It’s SO EXCITING: my sister, a TV writer in LA, was in New York City for a few days because her PILOT was just picked up by ABC. This is huge! With her writing partner, she’s the executive producer of an upcoming show called Women’s Murder Club, based on a series of novels by James Patterson.
Not that many years ago, when my sister and I were home in Kansas City for Christmas, she went to a party with her high-school friends. The next morning, when I got up, she was already awake (a sign that something unusual was afoot) and talking to my parents. She’d been up most of the night, thinking; a friend had said that she was moving to L.A. to start writing for TV, and did my sister want to come, too?
That was Christmas Eve morning. By February 3, my sister had not only decided to move, she had already packed up, left New York City, and was settled in LA and trying to kickstart a writing career.
And now…to get a show on the air!
One reason I find her success exciting is that it reminds me that it’s quite possible to change your life dramatically. Of course, she wasn’t married, didn’t have kids, didn’t own her apartment, didn’t even own much stuff, so that made it easier to change. But still, it was an extraordinary shift, made very quickly. And it worked out.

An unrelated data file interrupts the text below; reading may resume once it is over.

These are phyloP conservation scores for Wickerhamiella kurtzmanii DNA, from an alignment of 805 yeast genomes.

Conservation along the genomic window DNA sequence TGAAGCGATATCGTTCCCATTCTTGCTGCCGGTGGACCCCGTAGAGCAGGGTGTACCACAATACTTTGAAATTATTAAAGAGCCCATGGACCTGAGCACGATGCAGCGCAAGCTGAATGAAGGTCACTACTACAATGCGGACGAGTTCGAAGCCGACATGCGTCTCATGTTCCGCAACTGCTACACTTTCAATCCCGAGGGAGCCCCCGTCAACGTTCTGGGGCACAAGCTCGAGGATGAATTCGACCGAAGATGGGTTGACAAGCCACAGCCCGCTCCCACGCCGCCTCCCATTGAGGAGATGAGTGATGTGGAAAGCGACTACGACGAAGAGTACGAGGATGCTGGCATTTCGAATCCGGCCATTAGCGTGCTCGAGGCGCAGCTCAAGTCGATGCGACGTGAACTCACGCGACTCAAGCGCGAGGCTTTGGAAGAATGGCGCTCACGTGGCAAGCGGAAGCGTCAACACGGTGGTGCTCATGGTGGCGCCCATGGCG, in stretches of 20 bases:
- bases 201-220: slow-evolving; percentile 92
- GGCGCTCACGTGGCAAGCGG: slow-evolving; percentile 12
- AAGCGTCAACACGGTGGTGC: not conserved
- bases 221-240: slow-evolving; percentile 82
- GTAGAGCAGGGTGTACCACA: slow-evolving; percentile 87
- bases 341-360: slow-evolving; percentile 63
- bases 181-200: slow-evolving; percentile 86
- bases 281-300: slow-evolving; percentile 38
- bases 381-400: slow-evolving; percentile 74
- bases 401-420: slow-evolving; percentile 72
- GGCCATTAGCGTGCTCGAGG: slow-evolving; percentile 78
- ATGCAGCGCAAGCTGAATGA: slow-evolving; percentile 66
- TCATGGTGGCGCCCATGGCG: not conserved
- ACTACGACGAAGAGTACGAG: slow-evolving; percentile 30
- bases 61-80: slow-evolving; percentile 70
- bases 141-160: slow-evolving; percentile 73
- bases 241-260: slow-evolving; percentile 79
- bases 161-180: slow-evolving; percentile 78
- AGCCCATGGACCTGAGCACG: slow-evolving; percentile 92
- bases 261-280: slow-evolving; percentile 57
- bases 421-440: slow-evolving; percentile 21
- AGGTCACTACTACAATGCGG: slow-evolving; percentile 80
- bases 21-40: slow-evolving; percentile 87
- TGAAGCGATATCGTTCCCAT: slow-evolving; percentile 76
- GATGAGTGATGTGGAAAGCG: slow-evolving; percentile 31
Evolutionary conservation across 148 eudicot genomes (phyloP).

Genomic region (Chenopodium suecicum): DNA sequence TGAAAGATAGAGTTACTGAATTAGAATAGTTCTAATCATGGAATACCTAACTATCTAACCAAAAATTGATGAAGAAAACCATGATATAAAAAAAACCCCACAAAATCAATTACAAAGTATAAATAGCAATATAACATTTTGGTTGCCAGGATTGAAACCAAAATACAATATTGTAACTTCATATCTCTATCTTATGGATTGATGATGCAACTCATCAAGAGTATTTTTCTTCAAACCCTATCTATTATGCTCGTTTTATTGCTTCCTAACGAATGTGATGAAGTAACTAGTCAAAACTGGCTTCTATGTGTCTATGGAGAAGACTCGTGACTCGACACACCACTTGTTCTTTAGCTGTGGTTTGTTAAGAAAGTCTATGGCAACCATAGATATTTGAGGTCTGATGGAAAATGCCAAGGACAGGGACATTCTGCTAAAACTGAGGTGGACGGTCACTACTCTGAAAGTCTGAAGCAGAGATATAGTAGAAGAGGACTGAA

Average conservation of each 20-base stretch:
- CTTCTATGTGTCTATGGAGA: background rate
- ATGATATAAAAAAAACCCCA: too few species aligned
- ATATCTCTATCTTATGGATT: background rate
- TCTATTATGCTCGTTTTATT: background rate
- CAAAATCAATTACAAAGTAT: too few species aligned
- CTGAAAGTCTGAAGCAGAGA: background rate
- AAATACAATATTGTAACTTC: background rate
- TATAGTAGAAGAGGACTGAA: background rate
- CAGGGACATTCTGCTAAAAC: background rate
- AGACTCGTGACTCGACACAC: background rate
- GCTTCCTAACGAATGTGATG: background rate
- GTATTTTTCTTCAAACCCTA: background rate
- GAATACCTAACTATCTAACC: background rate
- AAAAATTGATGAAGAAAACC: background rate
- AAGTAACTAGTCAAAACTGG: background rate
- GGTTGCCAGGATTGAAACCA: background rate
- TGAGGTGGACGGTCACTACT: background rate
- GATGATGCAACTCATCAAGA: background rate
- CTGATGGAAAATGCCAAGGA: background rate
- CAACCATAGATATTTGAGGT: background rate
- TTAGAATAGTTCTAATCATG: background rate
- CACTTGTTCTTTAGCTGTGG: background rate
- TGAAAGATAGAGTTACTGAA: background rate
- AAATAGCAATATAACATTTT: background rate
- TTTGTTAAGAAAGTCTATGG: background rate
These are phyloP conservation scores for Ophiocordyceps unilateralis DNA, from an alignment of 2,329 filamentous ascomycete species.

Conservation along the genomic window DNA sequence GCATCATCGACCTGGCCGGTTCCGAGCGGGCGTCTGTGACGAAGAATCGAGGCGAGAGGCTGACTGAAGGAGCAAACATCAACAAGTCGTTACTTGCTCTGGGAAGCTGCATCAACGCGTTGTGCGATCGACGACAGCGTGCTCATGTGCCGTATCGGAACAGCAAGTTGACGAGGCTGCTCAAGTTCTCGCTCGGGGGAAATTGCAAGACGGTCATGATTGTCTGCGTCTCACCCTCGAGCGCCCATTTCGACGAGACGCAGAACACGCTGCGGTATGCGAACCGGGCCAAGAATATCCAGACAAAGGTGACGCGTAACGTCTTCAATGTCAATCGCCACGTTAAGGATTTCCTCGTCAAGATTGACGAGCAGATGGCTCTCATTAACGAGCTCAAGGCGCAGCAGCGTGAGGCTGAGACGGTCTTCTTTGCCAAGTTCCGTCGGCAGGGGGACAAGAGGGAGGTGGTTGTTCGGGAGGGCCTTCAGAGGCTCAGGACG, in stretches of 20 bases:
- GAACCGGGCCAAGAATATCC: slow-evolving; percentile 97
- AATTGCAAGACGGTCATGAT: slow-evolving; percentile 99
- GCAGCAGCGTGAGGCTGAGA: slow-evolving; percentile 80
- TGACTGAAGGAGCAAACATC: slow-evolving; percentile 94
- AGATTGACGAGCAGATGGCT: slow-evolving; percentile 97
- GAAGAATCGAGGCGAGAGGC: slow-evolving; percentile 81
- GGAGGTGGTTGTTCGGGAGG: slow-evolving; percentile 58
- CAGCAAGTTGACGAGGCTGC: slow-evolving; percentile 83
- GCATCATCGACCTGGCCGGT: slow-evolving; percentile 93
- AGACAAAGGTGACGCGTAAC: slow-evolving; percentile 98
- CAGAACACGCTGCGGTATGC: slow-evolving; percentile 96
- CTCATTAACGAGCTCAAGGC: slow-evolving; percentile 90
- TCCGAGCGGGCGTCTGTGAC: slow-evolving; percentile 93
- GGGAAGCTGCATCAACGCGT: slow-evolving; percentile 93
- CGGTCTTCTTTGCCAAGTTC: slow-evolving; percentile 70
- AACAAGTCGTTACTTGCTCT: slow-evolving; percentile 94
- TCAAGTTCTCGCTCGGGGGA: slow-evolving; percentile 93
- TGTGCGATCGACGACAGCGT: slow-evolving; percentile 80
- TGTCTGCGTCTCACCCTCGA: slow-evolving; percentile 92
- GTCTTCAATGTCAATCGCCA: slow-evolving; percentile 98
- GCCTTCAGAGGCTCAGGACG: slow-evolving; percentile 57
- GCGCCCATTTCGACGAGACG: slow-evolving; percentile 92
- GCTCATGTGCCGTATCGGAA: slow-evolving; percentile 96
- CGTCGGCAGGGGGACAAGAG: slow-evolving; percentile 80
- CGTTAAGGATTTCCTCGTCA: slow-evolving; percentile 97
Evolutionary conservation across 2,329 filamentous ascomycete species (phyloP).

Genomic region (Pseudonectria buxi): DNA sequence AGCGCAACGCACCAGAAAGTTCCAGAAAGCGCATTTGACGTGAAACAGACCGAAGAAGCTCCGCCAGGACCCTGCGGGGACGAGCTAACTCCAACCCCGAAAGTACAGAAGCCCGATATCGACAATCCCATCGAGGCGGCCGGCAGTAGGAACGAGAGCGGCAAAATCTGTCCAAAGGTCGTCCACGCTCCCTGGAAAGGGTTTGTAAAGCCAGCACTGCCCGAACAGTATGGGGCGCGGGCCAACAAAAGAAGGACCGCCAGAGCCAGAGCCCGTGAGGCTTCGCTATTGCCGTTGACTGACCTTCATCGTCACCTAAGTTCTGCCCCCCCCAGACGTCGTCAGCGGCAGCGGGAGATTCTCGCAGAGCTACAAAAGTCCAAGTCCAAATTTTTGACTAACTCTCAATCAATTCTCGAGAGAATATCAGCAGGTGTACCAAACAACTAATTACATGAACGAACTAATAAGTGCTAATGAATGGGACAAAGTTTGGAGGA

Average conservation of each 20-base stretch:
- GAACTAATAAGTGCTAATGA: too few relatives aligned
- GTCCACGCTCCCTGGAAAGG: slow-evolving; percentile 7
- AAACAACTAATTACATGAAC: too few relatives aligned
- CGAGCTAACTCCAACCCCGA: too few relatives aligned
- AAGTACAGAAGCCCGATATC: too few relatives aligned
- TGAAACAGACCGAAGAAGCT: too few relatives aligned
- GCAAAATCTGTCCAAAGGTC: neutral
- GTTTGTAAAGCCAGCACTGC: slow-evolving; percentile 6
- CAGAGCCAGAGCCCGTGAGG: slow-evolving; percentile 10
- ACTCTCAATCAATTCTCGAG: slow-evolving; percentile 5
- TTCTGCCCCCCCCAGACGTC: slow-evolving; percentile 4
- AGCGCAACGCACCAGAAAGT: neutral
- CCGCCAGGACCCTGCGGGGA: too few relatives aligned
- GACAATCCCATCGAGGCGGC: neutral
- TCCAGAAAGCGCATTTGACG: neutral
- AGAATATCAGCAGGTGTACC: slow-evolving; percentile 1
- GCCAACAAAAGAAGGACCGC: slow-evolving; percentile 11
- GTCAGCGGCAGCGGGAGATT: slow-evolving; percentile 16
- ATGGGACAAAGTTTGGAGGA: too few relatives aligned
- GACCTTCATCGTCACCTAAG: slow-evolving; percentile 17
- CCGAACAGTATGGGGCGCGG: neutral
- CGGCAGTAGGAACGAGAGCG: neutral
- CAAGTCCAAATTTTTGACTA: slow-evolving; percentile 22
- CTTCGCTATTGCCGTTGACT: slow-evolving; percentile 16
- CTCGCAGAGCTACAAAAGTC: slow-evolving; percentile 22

I think about what she did whenever I’m feeling stuck. I remind myself that I could make a big change, too, and I try to think about what my options are. Usually, I end up deciding that I don’t really want to change – but that, in itself, is a positive outcome.
That very same sister is getting married to a fantastic guy on May 26. Like she doesn’t have enough to worry about. I’m anxious myself, and all I have to do is walk down the aisle with a bouquet, wrangle two flower girls, and give a toast.
Being involved in the wedding make me reflect a bit on the whole wedding process, and I went back to my bookshelf to re-read my friend Kamy Wicoff’s hilarious and thought-provoking book, I Do But I Don’t. The book is an interesting mix – partly a memoir of her own engagement and wedding, partly journalistic reporting on weddings, partly social criticism. The thing I liked about her book was that it wasn’t an indictment of the kind of wedding with a white dress, engagement ring, bridesmaids, etc. Kamy was very honest both about why she was attracted to model of wedding (which is what she had, and also what I had), and also why she questioned it. Fascinating.
Looking back on this post, it’s a little flack-y — my sister’s TV show, my friend’s book. Sorry. I may be a flack, but it’s sincere.